Just because the sun has set on your working years, doesn’t mean you should stop planning for the future. There will always be cool new projects that interest you and fun trips to be had that need to be funded. Exciting investment opportunities can help you pay for them.
Firstly, there are a lot of con artists working to separate you from your hard-earned money. This list of red flags outlined by the government can help you not to fall prey to scammers. Some warning signs mentioned are “It sounds too good to be true,” and pitches that include small favors like lunches, or the promise of guaranteed returns.
Remember back in the day when you had to shell out money every month to keep a temporary roof over your head? It turns out that being on the other end of that transaction can be quite lucrative. If you take advantage of your good credit score and buy a duplex or some other easy to maintain rental property, you can collect those rent checks for years to come. Just make sure you have savings already built up in case you need to replace a furnace or repave a sidewalk.
These government issued investments have been tried and true for decades. The time it takes to see a return can range from a month to 30 years, depending on the category that best fits your needs. Treasury bills mature the fastest and can be bought starting at $100 dollars. Treasury notes can also be bought in increments starting at $100, but they mature at time periods that range from 2 to 10 years, depending on what you purchase. Treasury bonds are also available starting at $100, but they are available in terms of 20 and 30 years. Mark Cussen at Investopedia says, “The greatest advantage of Treasury securities is that they are, of course, unconditionally backed by the full faith and credit of the U.S. government. Investors are guaranteed the return of both their interest and the principal that they are due, as long as they hold them to maturity. However, even Treasury securities come with some risk. Like all guaranteed financial instruments, Treasuries are vulnerable to both inflation and changes in interest rates.”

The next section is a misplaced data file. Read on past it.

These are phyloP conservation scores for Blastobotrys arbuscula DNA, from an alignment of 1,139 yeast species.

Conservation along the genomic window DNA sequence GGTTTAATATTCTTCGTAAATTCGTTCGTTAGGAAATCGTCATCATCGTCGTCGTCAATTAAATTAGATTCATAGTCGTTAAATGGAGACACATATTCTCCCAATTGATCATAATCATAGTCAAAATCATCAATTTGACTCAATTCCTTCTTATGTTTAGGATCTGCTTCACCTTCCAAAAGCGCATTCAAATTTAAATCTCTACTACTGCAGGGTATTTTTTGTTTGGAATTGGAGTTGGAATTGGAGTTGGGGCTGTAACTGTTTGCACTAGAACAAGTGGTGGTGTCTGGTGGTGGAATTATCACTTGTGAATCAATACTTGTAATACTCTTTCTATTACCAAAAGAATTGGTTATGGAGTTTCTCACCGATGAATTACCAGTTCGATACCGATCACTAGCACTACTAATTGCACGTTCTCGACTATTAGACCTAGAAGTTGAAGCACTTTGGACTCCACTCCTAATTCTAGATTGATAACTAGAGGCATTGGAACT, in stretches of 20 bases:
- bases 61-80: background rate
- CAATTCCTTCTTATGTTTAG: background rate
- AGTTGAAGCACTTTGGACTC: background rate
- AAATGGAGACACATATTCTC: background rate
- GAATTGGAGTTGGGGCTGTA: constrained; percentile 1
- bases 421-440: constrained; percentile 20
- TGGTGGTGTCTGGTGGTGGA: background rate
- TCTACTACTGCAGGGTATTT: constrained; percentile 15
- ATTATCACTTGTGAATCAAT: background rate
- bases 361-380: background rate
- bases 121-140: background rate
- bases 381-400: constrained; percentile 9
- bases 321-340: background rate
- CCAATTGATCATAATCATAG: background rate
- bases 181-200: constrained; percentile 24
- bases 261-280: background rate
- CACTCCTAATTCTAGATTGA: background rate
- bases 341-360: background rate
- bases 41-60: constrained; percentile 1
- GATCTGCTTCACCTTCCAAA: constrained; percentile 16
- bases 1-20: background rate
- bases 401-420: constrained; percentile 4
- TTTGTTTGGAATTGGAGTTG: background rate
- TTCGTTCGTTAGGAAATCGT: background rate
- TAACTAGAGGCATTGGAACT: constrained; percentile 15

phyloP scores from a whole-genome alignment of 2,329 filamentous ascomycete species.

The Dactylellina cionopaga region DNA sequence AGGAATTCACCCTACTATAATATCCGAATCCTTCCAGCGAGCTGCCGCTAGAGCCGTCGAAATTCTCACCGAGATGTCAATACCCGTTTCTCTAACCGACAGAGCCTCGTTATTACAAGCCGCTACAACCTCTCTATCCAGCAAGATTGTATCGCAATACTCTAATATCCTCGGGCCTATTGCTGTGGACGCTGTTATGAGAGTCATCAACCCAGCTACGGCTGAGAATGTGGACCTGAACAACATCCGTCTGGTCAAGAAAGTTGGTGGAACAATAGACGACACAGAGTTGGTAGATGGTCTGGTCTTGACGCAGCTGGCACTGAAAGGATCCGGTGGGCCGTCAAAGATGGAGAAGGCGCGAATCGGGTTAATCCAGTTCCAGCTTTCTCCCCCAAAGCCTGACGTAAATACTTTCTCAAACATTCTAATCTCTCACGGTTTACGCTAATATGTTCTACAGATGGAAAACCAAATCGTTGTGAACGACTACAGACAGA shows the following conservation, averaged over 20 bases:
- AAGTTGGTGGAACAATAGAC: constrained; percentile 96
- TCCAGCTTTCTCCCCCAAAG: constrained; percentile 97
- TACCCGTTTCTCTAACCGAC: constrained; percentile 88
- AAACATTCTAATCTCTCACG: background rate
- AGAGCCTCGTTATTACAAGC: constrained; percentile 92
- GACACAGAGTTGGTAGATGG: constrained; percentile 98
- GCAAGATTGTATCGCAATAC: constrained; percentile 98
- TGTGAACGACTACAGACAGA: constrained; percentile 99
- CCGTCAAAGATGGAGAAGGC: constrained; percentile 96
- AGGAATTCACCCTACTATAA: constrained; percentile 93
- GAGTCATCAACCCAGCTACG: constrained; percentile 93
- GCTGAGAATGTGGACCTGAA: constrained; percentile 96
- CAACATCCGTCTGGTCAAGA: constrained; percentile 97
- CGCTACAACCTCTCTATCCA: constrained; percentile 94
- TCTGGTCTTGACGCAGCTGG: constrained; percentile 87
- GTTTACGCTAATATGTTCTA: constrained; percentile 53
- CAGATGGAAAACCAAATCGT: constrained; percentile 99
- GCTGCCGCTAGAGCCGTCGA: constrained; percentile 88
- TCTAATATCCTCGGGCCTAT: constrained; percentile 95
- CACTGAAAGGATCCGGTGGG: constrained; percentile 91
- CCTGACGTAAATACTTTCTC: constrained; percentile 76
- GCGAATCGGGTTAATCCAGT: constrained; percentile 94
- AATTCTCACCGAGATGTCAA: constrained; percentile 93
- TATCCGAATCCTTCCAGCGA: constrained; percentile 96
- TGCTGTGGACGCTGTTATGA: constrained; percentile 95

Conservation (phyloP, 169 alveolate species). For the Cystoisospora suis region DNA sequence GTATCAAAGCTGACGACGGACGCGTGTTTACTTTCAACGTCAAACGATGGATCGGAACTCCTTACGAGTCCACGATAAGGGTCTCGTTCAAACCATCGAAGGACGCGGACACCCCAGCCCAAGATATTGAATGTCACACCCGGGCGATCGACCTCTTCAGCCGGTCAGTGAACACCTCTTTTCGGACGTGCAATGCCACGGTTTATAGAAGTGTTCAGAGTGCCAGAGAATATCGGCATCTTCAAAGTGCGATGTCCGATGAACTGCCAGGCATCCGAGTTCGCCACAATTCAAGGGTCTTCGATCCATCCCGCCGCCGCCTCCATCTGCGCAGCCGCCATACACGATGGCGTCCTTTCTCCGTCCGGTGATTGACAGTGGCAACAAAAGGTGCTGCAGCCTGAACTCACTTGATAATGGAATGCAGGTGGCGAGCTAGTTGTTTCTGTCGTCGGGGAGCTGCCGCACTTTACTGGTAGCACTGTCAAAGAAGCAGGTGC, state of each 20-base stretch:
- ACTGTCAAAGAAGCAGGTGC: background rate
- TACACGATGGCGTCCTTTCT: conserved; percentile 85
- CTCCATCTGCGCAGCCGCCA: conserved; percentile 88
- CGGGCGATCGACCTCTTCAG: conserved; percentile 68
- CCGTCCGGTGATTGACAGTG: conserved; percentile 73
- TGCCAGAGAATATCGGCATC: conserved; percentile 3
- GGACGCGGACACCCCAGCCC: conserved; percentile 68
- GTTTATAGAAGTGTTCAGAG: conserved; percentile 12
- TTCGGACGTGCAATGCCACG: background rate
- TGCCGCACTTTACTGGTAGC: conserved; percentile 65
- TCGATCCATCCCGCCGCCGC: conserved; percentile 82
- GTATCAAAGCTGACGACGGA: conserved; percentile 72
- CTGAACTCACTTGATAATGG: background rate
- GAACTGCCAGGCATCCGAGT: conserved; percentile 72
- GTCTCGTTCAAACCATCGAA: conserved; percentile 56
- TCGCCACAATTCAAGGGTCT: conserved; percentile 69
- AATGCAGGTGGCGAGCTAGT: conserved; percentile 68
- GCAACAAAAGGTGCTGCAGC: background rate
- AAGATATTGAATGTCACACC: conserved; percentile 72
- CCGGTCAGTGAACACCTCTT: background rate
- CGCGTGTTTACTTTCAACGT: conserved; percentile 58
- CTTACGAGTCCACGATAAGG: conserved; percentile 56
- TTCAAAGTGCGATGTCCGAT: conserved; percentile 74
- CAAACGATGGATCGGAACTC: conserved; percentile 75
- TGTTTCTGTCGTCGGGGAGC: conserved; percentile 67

Municipal bonds or Munis, are issued by state and other local governments to fund infrastructure projects. Sec.gov explains, “Generally, the interest on municipal bonds is exempt from federal income tax. The interest may also be exempt from state and local taxes if you reside in the state where the bond is issued. Bond investors typically seek a steady stream of income payments and, compared to stock investors, may be more risk-averse and more focused on preserving, rather than increasing, wealth. Given the tax benefits, the interest rate for municipal bonds is usually lower than on taxable fixed-income securities such as corporate bonds.”
Don’t let living in your golden years stop you from planning for a stellar future. Saving and investing doesn’t have to stop after retirement.